Every Friday night at sundown (or thereabouts), Jewish families all over the world celebrate the arrival of Shabbat, the Sabbath day of rest.
Lights are kindled, prayers are said, wine is drunk, challah (the traditional egg bread) is broken, and dinner begins. It’s a custom shared by millions, connecting past and present.
Yet amongst all this tradition, there’s room for creativity and interpretation. Enter Highland Park artist/cartoonist Sharon Rosenzweig and her husband, Aaron Freeman, the well-known comedian, author and radio personality.
Freeman converted to Judaism more than 20 years ago, and latched onto the tradition of Friday night dinners. Rosenzweig joined in the fun when they married in 2004. The story of the Torah comes alive at their table, with the week’s “parsha” (portion) becoming the theme for the dinner itself. They have had as many as 25 guests, but generally keep the weekly dinner to a more manageable 12. It’s a coveted invitation on the North Shore.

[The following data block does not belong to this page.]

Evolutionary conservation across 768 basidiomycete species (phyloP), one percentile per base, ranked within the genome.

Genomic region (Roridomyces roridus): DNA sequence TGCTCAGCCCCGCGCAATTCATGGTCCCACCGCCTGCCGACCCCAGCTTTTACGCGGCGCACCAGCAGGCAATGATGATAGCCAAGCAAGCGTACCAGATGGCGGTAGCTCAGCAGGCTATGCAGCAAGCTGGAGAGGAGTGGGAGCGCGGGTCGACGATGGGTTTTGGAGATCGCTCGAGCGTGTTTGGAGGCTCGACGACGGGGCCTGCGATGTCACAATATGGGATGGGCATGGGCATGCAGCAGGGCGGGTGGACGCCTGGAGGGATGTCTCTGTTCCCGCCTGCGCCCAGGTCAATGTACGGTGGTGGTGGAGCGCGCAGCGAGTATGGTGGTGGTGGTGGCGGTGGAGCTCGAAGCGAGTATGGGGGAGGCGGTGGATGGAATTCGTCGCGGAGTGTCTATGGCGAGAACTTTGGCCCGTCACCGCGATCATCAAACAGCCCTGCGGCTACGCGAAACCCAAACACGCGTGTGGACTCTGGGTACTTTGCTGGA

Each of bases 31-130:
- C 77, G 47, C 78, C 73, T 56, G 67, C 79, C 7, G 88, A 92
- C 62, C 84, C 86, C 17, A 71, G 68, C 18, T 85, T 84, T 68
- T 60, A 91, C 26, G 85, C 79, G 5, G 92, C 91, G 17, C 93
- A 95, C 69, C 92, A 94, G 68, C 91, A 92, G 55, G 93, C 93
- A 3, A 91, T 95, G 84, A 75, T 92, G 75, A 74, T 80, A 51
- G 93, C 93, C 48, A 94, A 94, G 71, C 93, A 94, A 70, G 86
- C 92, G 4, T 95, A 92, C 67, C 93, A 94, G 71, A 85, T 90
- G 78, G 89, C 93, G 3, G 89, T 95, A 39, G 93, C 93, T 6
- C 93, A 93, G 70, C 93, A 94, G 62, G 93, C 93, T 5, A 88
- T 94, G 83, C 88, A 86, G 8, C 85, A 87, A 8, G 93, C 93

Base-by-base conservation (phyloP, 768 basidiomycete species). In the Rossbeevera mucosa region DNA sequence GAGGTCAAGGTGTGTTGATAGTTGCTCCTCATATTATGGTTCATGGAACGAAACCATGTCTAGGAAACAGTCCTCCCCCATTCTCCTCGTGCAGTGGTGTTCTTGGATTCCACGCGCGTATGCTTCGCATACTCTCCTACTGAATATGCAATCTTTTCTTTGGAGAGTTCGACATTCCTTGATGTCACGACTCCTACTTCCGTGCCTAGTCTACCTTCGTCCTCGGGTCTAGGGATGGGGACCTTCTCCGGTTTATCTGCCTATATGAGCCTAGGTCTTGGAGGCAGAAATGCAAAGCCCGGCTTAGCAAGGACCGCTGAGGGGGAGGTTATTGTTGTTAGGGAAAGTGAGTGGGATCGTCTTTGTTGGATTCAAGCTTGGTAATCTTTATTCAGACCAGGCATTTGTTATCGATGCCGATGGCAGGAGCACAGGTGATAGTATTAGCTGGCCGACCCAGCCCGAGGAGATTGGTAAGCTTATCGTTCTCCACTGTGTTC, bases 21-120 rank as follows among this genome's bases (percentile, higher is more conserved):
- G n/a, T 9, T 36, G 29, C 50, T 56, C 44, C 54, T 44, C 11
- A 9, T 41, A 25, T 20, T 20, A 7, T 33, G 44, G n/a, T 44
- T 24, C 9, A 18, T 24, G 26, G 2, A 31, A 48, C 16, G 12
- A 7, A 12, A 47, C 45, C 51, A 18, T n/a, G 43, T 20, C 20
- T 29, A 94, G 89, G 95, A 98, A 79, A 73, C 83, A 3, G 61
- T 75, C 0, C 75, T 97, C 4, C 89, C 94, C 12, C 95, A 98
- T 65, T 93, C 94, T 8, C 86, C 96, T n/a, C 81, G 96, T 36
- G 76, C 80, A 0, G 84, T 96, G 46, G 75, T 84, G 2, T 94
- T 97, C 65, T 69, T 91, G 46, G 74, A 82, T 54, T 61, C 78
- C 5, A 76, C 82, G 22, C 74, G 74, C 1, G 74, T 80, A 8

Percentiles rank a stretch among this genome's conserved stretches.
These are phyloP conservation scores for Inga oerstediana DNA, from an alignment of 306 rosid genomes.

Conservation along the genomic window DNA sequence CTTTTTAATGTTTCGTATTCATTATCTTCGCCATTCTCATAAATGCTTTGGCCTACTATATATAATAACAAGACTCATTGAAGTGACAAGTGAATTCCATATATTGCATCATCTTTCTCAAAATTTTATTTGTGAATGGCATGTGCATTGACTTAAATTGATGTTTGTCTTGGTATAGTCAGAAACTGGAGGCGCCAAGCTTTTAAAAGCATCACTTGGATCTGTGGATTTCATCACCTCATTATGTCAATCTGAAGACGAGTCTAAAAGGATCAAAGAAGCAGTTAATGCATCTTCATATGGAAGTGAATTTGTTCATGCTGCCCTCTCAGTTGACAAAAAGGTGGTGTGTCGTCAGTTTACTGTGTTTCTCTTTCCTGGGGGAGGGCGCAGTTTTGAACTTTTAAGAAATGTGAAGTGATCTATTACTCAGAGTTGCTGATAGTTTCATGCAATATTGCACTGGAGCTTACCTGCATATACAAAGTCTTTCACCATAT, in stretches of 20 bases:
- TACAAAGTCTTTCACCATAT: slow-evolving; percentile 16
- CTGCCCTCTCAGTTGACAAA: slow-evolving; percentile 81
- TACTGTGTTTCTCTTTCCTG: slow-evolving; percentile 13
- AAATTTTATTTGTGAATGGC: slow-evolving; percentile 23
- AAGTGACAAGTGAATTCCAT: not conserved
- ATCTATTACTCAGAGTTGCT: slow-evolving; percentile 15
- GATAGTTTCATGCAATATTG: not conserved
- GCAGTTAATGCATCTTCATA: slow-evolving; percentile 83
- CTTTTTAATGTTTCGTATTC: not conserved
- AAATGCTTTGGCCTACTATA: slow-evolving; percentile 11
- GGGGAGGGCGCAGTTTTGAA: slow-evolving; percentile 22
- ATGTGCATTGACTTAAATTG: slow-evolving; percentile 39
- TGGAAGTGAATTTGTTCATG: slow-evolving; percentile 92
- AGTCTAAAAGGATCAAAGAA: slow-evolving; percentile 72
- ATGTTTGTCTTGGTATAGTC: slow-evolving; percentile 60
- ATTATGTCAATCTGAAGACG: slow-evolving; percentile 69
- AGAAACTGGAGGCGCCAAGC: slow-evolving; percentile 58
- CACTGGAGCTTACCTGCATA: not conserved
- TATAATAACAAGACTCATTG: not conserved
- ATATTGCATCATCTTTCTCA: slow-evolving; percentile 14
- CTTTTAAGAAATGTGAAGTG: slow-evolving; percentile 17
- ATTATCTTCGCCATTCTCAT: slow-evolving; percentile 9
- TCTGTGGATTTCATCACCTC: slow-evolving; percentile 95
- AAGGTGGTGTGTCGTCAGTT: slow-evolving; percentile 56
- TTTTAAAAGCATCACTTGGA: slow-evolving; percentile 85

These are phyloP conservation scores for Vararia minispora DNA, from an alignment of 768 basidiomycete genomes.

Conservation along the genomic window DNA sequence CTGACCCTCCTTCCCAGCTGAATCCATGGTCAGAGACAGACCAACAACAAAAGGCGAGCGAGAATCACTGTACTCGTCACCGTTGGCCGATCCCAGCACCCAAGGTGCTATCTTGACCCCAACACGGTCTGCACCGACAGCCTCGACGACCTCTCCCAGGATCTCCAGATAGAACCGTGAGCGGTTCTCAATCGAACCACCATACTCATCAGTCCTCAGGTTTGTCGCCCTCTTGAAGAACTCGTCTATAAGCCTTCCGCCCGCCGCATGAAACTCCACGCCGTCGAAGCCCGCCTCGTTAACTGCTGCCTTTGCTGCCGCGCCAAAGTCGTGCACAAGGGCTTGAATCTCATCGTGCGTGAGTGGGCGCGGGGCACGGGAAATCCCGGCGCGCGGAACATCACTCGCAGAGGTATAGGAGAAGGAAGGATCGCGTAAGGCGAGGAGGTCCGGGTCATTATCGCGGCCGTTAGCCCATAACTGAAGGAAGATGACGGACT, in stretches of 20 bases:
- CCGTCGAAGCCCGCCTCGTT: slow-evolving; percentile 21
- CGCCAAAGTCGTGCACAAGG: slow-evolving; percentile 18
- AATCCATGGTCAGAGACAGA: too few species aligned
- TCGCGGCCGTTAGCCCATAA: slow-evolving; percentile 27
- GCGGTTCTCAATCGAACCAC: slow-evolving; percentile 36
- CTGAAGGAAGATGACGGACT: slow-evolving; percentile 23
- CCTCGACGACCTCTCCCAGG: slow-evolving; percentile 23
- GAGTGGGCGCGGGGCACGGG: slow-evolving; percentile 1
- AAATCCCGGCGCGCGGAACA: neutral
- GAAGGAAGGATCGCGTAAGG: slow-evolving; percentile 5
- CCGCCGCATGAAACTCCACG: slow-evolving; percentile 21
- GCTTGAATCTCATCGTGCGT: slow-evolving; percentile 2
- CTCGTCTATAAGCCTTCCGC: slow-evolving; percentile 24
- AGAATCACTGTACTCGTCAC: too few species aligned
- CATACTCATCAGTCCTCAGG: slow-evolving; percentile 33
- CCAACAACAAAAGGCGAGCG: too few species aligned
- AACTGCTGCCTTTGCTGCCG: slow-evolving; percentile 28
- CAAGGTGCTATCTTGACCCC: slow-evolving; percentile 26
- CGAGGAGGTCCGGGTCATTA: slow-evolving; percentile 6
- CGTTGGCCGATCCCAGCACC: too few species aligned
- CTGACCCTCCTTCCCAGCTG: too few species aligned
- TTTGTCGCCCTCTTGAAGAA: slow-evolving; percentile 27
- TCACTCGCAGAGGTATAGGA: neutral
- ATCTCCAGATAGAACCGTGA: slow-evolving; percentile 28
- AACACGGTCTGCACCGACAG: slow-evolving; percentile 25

“We tell our guests to try to imagine themselves into the story,” Freeman says with a chuckle.
“Aaron always finds a way to incorporate all the dishes into that week’s parsha, even if it’s a bit of a stretch. He makes it all fit, somehow,” Rosenzweig adds.
As you can imagine, hilarity ensues. But so does discussion and spirited debate. “We talk about the Torah portion through the lens of the food,” Freeman says. And Rosenzweig sets the tone with her challahs, sculpted to fit the theme.
It can be a challenge to make something routine—even a ritual as important as Shabbat—into a family-friendly event that will keep the children engaged. That’s why Evanston maven Emily Nidenberg has organized a “Gaming Shabbat,” where a bunch of families gather at her home for a potluck dinner and board games afterward.
“It’s a communal experience; we do it a few times a year,” Nidenberg explains.
For her family, it’s often an international affair: They’ve hosted exchange students from around the world, most recently from China. “We make an effort to integrate the home customs and ethos of our exchange students into our own celebrations,” she says.
“But I’d really love to get invited to Aaron Freeman’s,” she exclaims. “Now there’s a Shabbat!” Aaron and Sharon, consider yourselves notified.
For more info visit thecomictorah.com, a website that details their “reimagining of the Very Good Book” as a graphic novel, written by Freeman and illustrated by Rosenzweig.